Tuesday, May 22, 2012

Fences can be good

My friend once told me about a pasture theory of Christianity.

We have a fence to stay within, guidelines to follow and a plan for our lives. However, it's not all or nothing. We have room to move and room to be ourselves. We can choose where to go, just within certain boundaries.

Many people see Christianity as a path, where one step can lead you off into the darkness. I like the pasture way of looking at things much more.

However, human nature makes us not want to stay within even a pasture. Actually, it's more than human nature; it's earthly nature.

On my way to work yesterday, I saw a trio of cows that had gotten out of the field they were supposed to be scavenging in. Another was pushing its head against the fence, trying to figure out how those cows got out.

The space outside the fence looked good to the cows. However, outside the fence the cows were in danger of getting hit by a car or never finding their way home. Even if they didn't get hurt, those cows definitely could have hurt someone else, because a car that hits a cow gets major damage and a driver can be seriously injured. It's a lot like when we leave the pasture we're supposed to be in, getting outside of God's will for our lives.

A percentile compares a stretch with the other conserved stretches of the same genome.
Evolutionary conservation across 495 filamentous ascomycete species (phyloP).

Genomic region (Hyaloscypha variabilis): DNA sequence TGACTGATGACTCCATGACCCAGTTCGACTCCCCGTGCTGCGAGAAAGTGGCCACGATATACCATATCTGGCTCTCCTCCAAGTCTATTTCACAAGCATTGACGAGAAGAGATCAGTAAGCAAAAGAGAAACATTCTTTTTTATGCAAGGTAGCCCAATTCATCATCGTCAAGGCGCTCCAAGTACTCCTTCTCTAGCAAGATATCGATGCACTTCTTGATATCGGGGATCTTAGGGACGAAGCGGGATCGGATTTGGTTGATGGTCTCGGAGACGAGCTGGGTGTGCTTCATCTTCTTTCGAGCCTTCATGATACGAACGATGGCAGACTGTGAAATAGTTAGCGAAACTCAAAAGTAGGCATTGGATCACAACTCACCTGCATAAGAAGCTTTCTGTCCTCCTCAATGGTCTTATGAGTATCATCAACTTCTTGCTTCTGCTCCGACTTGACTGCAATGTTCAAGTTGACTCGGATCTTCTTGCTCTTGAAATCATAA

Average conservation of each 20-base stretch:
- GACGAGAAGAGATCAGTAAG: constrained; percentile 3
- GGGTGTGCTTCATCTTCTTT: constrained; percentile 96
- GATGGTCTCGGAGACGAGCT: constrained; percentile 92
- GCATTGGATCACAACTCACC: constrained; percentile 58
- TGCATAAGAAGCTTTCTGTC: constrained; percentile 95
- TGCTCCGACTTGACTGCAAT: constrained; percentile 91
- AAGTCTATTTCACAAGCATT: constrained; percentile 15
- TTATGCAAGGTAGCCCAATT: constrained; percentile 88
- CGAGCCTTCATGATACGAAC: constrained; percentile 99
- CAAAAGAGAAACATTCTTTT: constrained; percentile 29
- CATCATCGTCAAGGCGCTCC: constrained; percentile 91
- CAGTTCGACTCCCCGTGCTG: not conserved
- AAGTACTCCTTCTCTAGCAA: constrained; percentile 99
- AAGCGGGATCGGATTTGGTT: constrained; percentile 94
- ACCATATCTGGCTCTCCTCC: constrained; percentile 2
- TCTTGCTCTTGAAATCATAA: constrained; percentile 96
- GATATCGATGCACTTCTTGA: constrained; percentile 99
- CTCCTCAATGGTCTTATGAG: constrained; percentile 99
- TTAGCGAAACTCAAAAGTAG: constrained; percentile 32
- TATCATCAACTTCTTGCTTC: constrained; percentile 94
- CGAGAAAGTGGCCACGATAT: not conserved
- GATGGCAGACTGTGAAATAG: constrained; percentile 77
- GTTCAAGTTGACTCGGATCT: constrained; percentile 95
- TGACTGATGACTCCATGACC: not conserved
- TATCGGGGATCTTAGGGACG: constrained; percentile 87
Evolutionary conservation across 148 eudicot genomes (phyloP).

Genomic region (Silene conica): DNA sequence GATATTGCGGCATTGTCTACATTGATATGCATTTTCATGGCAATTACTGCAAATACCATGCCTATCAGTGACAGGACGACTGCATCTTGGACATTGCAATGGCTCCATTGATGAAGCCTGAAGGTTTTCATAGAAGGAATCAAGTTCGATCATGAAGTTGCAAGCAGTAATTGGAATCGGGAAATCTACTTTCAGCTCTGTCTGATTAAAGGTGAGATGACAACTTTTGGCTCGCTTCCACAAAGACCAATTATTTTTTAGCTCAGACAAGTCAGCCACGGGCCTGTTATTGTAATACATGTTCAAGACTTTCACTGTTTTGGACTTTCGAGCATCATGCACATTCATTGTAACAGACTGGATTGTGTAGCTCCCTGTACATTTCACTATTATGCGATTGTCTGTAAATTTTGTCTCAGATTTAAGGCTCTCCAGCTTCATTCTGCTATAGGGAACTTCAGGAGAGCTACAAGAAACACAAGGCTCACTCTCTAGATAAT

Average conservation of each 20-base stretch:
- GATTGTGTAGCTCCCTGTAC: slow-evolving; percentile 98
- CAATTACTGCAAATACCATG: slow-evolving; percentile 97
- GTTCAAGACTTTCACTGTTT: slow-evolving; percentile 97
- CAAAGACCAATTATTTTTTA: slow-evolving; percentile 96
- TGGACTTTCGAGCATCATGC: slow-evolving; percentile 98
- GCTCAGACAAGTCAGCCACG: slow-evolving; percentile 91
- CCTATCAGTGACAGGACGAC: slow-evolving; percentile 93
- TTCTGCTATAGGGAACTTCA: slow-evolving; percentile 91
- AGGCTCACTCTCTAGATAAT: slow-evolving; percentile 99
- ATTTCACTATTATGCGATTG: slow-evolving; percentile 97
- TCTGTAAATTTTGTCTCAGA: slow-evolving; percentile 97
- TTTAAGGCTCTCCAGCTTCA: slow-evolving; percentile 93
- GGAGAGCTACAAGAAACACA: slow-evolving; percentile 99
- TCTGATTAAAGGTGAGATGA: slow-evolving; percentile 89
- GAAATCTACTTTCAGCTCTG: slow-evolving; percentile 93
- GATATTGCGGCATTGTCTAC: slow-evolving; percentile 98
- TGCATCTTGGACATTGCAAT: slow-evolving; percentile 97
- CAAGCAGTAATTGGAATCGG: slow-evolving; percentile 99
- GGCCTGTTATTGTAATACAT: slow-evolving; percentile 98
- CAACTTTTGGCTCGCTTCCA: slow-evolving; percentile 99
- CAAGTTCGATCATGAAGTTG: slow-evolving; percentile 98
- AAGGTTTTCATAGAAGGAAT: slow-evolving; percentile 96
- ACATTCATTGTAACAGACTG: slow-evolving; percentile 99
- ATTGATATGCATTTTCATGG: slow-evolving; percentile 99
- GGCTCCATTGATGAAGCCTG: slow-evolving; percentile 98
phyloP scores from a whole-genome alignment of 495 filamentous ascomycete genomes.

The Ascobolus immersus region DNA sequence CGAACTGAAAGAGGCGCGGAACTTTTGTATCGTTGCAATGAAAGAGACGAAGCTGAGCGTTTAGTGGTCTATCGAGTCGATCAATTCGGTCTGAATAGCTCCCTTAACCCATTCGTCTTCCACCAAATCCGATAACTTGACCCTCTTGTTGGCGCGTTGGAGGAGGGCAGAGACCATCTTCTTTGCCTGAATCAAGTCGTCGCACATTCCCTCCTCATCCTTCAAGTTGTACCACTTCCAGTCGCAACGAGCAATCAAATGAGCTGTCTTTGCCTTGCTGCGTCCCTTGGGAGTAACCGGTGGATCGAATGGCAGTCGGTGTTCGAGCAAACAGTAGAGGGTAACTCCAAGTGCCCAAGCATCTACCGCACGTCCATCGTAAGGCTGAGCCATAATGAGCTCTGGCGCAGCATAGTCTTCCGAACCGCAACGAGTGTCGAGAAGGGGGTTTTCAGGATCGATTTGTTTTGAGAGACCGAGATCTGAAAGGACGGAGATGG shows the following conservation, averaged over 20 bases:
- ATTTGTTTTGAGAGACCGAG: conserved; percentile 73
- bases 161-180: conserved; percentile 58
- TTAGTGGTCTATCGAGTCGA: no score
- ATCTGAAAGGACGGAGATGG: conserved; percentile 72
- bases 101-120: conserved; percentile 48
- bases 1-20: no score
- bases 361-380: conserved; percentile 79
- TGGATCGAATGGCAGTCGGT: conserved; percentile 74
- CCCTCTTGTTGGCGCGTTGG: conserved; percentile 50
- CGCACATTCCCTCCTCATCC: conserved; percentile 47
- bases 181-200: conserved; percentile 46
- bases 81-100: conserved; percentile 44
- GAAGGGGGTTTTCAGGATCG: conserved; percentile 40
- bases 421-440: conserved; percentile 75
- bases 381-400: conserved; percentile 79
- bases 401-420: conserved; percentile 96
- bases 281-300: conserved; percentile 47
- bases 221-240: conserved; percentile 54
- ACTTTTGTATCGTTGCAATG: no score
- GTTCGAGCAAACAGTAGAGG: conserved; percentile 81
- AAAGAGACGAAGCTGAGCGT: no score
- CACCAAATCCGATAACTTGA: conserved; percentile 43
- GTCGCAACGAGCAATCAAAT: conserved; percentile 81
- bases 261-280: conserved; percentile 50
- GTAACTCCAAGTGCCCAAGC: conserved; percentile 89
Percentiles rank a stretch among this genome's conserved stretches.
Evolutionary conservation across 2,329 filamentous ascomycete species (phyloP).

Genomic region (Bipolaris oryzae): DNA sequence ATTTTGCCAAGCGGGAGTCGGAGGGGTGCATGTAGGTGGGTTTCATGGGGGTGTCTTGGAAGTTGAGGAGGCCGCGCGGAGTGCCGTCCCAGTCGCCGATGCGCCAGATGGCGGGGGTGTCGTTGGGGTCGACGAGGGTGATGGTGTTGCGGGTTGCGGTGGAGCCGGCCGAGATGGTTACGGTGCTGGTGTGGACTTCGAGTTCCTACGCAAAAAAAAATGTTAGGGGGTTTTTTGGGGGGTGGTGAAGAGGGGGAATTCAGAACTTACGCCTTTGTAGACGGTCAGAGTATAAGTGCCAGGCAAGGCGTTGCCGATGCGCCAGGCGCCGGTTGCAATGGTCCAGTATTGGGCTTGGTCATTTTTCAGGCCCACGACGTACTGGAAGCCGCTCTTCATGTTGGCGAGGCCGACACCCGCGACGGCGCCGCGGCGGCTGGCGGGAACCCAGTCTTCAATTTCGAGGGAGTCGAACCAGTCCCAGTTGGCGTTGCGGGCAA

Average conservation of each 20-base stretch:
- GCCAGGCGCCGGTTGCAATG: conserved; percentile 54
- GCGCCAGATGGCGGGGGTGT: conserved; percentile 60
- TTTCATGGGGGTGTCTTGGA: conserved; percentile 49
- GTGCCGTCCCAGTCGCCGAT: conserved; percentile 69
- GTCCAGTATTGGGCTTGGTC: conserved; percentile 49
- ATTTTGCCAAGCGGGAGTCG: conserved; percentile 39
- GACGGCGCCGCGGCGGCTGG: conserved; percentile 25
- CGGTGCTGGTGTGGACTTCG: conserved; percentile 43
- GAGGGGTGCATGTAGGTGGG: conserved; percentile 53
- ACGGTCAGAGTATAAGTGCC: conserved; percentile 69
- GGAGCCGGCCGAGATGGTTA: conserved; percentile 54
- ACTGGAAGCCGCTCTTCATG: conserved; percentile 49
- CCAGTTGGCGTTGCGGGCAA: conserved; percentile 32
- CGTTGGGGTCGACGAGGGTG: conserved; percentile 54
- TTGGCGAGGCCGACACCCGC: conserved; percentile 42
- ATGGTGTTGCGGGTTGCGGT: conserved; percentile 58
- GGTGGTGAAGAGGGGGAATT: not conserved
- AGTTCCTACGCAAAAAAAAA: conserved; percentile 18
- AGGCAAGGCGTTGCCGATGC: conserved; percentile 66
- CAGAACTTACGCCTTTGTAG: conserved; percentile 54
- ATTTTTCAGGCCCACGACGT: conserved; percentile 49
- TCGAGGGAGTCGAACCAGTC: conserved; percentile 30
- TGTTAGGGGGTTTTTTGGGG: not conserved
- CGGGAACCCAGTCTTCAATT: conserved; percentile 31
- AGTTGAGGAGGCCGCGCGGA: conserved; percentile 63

Even when an animal doesn't quite get out of its pasture, their life still isn't as good as it could be. Sometimes horses stick their heads through fence slats to grab some grass outside their home, but they can get a nasty crick in their neck doing it. A cow or a horse could even get half its body out of the fence and decide that it was far enough. It might seem freeing to be outside the fence a little bit, but they will get stuck there and not be able to move about at all.

The grass may always seem greener on the other side of the fence, but the farmer who put up the fence did it for the good of his animals.

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